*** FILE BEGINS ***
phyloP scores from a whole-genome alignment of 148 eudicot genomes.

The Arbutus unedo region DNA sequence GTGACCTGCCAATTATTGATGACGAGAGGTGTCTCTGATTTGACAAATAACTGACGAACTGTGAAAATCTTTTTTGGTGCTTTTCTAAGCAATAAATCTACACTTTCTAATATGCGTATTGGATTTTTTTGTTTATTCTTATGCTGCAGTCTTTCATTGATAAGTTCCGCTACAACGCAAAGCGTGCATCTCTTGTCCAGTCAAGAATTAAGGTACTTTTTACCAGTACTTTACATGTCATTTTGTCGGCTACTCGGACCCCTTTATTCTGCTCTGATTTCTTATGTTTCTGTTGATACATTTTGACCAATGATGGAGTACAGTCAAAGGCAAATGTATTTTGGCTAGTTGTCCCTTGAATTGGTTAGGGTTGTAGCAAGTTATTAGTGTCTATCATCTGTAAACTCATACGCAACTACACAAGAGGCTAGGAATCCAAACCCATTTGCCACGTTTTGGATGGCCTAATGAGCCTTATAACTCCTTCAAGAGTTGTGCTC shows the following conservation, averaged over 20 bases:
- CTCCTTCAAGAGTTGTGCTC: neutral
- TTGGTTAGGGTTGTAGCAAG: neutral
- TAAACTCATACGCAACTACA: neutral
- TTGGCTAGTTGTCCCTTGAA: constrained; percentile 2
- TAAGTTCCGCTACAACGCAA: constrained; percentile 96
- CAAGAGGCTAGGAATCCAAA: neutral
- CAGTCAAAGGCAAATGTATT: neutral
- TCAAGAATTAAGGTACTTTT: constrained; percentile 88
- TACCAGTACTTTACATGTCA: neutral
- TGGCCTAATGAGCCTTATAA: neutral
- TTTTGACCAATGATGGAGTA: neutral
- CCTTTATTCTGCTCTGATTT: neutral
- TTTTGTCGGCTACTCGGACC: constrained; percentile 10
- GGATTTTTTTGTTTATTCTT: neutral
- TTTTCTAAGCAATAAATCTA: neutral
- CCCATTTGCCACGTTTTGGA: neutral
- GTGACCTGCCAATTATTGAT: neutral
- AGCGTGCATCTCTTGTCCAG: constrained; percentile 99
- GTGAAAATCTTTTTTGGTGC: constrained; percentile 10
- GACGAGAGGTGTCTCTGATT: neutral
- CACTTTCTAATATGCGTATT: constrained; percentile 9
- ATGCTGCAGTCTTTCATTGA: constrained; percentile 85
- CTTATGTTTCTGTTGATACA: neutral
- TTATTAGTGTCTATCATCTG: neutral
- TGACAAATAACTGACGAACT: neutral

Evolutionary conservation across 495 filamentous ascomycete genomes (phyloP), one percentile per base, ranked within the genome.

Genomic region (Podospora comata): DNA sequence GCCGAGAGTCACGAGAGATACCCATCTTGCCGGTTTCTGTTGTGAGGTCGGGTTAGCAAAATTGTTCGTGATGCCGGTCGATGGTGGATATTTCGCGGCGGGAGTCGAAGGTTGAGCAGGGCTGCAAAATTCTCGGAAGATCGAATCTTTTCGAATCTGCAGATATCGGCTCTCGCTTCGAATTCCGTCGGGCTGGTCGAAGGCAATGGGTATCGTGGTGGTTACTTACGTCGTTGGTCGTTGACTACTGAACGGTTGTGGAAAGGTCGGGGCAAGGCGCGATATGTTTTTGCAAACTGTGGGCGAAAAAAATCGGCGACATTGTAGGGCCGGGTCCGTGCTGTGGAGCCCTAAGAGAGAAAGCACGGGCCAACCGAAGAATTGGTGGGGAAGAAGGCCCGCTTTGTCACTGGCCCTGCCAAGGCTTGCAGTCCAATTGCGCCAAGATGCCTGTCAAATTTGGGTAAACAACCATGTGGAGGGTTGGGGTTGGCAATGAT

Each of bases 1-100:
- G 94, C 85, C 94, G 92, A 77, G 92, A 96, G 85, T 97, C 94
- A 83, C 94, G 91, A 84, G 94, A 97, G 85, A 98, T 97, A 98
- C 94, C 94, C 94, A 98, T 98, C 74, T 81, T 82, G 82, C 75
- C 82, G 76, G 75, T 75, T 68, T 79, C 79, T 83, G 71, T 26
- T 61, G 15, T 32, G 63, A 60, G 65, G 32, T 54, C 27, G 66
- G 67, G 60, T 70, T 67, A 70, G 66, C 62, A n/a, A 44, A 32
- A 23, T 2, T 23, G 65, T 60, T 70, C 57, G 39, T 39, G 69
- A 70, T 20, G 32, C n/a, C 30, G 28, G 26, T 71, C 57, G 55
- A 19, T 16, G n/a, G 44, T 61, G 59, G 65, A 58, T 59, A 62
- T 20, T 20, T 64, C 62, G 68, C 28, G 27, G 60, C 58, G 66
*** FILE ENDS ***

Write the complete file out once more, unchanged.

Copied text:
phyloP scores from a whole-genome alignment of 148 eudicot genomes.

The Arbutus unedo region DNA sequence GTGACCTGCCAATTATTGATGACGAGAGGTGTCTCTGATTTGACAAATAACTGACGAACTGTGAAAATCTTTTTTGGTGCTTTTCTAAGCAATAAATCTACACTTTCTAATATGCGTATTGGATTTTTTTGTTTATTCTTATGCTGCAGTCTTTCATTGATAAGTTCCGCTACAACGCAAAGCGTGCATCTCTTGTCCAGTCAAGAATTAAGGTACTTTTTACCAGTACTTTACATGTCATTTTGTCGGCTACTCGGACCCCTTTATTCTGCTCTGATTTCTTATGTTTCTGTTGATACATTTTGACCAATGATGGAGTACAGTCAAAGGCAAATGTATTTTGGCTAGTTGTCCCTTGAATTGGTTAGGGTTGTAGCAAGTTATTAGTGTCTATCATCTGTAAACTCATACGCAACTACACAAGAGGCTAGGAATCCAAACCCATTTGCCACGTTTTGGATGGCCTAATGAGCCTTATAACTCCTTCAAGAGTTGTGCTC shows the following conservation, averaged over 20 bases:
- CTCCTTCAAGAGTTGTGCTC: neutral
- TTGGTTAGGGTTGTAGCAAG: neutral
- TAAACTCATACGCAACTACA: neutral
- TTGGCTAGTTGTCCCTTGAA: constrained; percentile 2
- TAAGTTCCGCTACAACGCAA: constrained; percentile 96
- CAAGAGGCTAGGAATCCAAA: neutral
- CAGTCAAAGGCAAATGTATT: neutral
- TCAAGAATTAAGGTACTTTT: constrained; percentile 88
- TACCAGTACTTTACATGTCA: neutral
- TGGCCTAATGAGCCTTATAA: neutral
- TTTTGACCAATGATGGAGTA: neutral
- CCTTTATTCTGCTCTGATTT: neutral
- TTTTGTCGGCTACTCGGACC: constrained; percentile 10
- GGATTTTTTTGTTTATTCTT: neutral
- TTTTCTAAGCAATAAATCTA: neutral
- CCCATTTGCCACGTTTTGGA: neutral
- GTGACCTGCCAATTATTGAT: neutral
- AGCGTGCATCTCTTGTCCAG: constrained; percentile 99
- GTGAAAATCTTTTTTGGTGC: constrained; percentile 10
- GACGAGAGGTGTCTCTGATT: neutral
- CACTTTCTAATATGCGTATT: constrained; percentile 9
- ATGCTGCAGTCTTTCATTGA: constrained; percentile 85
- CTTATGTTTCTGTTGATACA: neutral
- TTATTAGTGTCTATCATCTG: neutral
- TGACAAATAACTGACGAACT: neutral

Evolutionary conservation across 495 filamentous ascomycete genomes (phyloP), one percentile per base, ranked within the genome.

Genomic region (Podospora comata): DNA sequence GCCGAGAGTCACGAGAGATACCCATCTTGCCGGTTTCTGTTGTGAGGTCGGGTTAGCAAAATTGTTCGTGATGCCGGTCGATGGTGGATATTTCGCGGCGGGAGTCGAAGGTTGAGCAGGGCTGCAAAATTCTCGGAAGATCGAATCTTTTCGAATCTGCAGATATCGGCTCTCGCTTCGAATTCCGTCGGGCTGGTCGAAGGCAATGGGTATCGTGGTGGTTACTTACGTCGTTGGTCGTTGACTACTGAACGGTTGTGGAAAGGTCGGGGCAAGGCGCGATATGTTTTTGCAAACTGTGGGCGAAAAAAATCGGCGACATTGTAGGGCCGGGTCCGTGCTGTGGAGCCCTAAGAGAGAAAGCACGGGCCAACCGAAGAATTGGTGGGGAAGAAGGCCCGCTTTGTCACTGGCCCTGCCAAGGCTTGCAGTCCAATTGCGCCAAGATGCCTGTCAAATTTGGGTAAACAACCATGTGGAGGGTTGGGGTTGGCAATGAT

Each of bases 1-100:
- G 94, C 85, C 94, G 92, A 77, G 92, A 96, G 85, T 97, C 94
- A 83, C 94, G 91, A 84, G 94, A 97, G 85, A 98, T 97, A 98
- C 94, C 94, C 94, A 98, T 98, C 74, T 81, T 82, G 82, C 75
- C 82, G 76, G 75, T 75, T 68, T 79, C 79, T 83, G 71, T 26
- T 61, G 15, T 32, G 63, A 60, G 65, G 32, T 54, C 27, G 66
- G 67, G 60, T 70, T 67, A 70, G 66, C 62, A n/a, A 44, A 32
- A 23, T 2, T 23, G 65, T 60, T 70, C 57, G 39, T 39, G 69
- A 70, T 20, G 32, C n/a, C 30, G 28, G 26, T 71, C 57, G 55
- A 19, T 16, G n/a, G 44, T 61, G 59, G 65, A 58, T 59, A 62
- T 20, T 20, T 64, C 62, G 68, C 28, G 27, G 60, C 58, G 66